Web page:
The entire review process could take several weeks, but the DCRA offers alternative options to applicants to help them complete the process faster, for a fee. Project X and the Velocity Program are the two main initiatives for accelerated plan review available to applicants.


Project X

Under this initiative, applicants can meet with reviewers online using audio, video, and screen-sharing digital capabilities to share information without having to actually meet in an office. Reviewers can identify any problems or compliance issues, helping applicants resolve issues earlier on and preventing hiccups from arising during the review process.

Project X allows applicants to undergo the review process in a fraction of the time. If everything checks out and reviewers find no compliance issues, the process can be completed in as little as one day.


Velocity Program

Applicants can pay to participate in the fast-track Velocity Program to accelerate the entire approval process for their application. Velocity helps applicants get approval in about half the time. It’s important to note, however, that Velocity reviews only cover the standard permit approval process, so applicants will still be required to adhere to the review timelines established by other agencies (including DC Water, DDOT, WMATA and others).


Other review alternatives


Digital walk-through plan review

Applicants with small projects now have the option of getting their plans reviewed online. Previously, many of these projects had to be reviewed in person using paper plans. The digital option saves applicants time and eliminates much of the frustration that can come with the in-person submission of plans and other relevant documentation.

Not all projects can be streamlined using a digital walk-through. The most common ones include:

  1. Alterations under 1,000 square feet
  2. Fencing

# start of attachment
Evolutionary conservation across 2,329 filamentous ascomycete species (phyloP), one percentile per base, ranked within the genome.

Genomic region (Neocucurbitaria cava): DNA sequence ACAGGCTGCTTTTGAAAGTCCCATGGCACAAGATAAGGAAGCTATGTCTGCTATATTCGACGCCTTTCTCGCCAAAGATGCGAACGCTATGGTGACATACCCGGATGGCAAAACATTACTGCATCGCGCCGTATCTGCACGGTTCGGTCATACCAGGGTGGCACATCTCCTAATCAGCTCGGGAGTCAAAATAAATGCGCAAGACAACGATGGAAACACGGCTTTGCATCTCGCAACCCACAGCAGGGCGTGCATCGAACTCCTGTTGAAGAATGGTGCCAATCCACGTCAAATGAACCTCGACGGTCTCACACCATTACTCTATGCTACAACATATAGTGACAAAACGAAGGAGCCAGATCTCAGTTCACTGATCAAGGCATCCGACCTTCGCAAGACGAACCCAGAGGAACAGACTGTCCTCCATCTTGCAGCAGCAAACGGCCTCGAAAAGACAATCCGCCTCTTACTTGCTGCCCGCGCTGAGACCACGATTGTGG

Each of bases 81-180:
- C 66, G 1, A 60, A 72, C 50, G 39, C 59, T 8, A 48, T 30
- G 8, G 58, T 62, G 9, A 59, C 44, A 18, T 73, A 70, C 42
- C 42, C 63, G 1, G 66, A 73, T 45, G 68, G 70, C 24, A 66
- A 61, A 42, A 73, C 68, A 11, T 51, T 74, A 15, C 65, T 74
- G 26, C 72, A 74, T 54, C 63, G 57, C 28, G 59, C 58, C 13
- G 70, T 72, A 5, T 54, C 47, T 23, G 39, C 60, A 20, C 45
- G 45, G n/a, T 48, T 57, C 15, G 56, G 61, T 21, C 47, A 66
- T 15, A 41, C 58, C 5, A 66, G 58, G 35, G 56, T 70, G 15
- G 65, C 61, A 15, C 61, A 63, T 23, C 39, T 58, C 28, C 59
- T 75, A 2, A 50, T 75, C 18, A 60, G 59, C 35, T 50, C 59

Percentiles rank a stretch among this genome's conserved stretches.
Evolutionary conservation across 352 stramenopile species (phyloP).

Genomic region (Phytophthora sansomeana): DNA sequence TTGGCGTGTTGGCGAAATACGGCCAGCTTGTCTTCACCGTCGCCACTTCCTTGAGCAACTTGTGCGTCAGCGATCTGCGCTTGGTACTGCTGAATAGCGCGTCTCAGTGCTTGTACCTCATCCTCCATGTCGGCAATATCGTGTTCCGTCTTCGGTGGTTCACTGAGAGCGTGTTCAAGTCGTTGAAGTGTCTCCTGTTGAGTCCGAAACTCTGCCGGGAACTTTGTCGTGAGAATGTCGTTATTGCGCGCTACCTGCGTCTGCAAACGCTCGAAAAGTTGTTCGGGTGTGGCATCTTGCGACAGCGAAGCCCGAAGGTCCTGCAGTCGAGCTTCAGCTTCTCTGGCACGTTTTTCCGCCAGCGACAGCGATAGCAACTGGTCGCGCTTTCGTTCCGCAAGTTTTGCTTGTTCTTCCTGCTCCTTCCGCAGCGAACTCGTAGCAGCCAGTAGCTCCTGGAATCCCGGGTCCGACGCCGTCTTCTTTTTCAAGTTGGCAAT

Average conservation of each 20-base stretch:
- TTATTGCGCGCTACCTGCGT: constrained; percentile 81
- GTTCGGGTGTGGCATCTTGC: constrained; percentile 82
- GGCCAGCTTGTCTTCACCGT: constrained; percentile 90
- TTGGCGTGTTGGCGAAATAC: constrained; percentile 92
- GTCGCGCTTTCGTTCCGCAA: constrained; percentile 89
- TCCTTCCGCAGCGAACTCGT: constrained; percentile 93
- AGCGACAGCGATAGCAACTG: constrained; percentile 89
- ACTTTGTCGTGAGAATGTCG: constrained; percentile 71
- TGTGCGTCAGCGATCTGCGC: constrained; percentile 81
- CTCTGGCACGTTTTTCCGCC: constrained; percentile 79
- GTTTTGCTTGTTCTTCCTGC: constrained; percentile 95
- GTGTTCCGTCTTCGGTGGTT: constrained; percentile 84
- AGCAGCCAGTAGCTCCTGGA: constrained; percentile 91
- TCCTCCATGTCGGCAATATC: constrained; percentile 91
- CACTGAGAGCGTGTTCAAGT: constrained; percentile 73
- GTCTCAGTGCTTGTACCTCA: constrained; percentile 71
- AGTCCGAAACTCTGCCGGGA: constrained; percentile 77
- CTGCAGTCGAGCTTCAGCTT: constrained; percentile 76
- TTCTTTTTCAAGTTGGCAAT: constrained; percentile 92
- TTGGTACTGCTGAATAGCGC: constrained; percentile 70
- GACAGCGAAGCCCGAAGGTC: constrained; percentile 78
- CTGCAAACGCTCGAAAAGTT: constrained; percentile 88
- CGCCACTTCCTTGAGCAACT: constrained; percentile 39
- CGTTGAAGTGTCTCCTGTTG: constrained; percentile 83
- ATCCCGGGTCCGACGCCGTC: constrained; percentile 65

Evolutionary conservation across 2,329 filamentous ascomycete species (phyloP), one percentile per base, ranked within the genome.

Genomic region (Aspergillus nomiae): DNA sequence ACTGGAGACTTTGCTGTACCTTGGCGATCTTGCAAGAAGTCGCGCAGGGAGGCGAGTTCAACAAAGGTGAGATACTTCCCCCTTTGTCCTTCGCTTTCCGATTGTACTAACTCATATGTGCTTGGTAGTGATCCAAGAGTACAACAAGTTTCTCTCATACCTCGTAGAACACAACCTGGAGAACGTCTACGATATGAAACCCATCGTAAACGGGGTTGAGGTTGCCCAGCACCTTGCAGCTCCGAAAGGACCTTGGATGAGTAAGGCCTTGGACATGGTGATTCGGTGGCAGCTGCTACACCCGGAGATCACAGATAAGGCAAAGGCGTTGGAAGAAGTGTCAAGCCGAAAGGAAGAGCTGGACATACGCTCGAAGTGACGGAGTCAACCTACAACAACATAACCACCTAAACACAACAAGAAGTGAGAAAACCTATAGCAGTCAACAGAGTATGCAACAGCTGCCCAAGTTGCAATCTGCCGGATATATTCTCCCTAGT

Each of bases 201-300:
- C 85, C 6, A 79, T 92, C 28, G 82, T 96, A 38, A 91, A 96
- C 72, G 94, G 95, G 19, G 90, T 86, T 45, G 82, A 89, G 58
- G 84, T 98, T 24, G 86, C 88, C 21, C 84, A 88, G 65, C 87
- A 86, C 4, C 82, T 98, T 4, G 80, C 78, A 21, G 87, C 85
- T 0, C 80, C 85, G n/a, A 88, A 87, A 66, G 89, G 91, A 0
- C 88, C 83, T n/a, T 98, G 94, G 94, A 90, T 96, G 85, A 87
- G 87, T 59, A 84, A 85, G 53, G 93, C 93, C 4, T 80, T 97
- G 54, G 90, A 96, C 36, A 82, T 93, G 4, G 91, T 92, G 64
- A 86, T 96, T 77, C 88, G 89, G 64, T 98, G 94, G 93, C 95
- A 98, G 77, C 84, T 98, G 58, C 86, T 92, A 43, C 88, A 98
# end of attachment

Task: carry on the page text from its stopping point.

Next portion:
3. Signs
  4. Retaining walls

Depending on the nature of the project and the application, the digital walk-through process can be completed in as little as one business day.


Standard plan review

Standard plan reviews use the ProjectDox online platform, which allows applicants to submit all their drawings and supporting documents online. In contrast to digital walk-through reviews, standard reviews involve bigger projects, so applications tend to be more complex and usually require at least 1-2 business days to pass pre-screen.

Beyond pre-screening, the DCRA allocates 30 business days to review standard filings, so applicants may need to wait up to a month before receiving a decision on their review. Other municipal bodies (including DC Water, DDOT and DDOH) may be required to review the project depending on the scope of work. This could further prolong the process.


Pre-application zoning services

With so many moving parts, it can be easy to forget a key piece of information when you submit your application and have to start the entire process from the beginning. For large-scale projects, a Preliminary Design Review Meeting (PDRM) can help keep this from happening. Applicants can have their permit applications reviewed before formally submitting them to the DCRA.

PDRM reviewers can identify any missing documentation, ensuring that applicants are filing accurate and compliant drawings along with their applications. That enables them to undergo the entire process faster and without any unnecessary hiccups. PDRMs are available to be scheduled online.

Why hire a permit expediter?

The DC area permit approval process can be difficult to navigate, so it’s important that you team up with the right experts to help ensure the proper permit filing strategy is identified and executed so your project hits its target deadlines and unnecessary delays and costs are avoided. Our code, zoning, and permitting experts to have the local knowledge and experience needed to be able to guide your DC project to success. Contact David Leath in our Washington DC office today to learn more about our services and our experience bringing value to construction projects throughout the DMV.

Jul 26, 2021 By Bridget Foley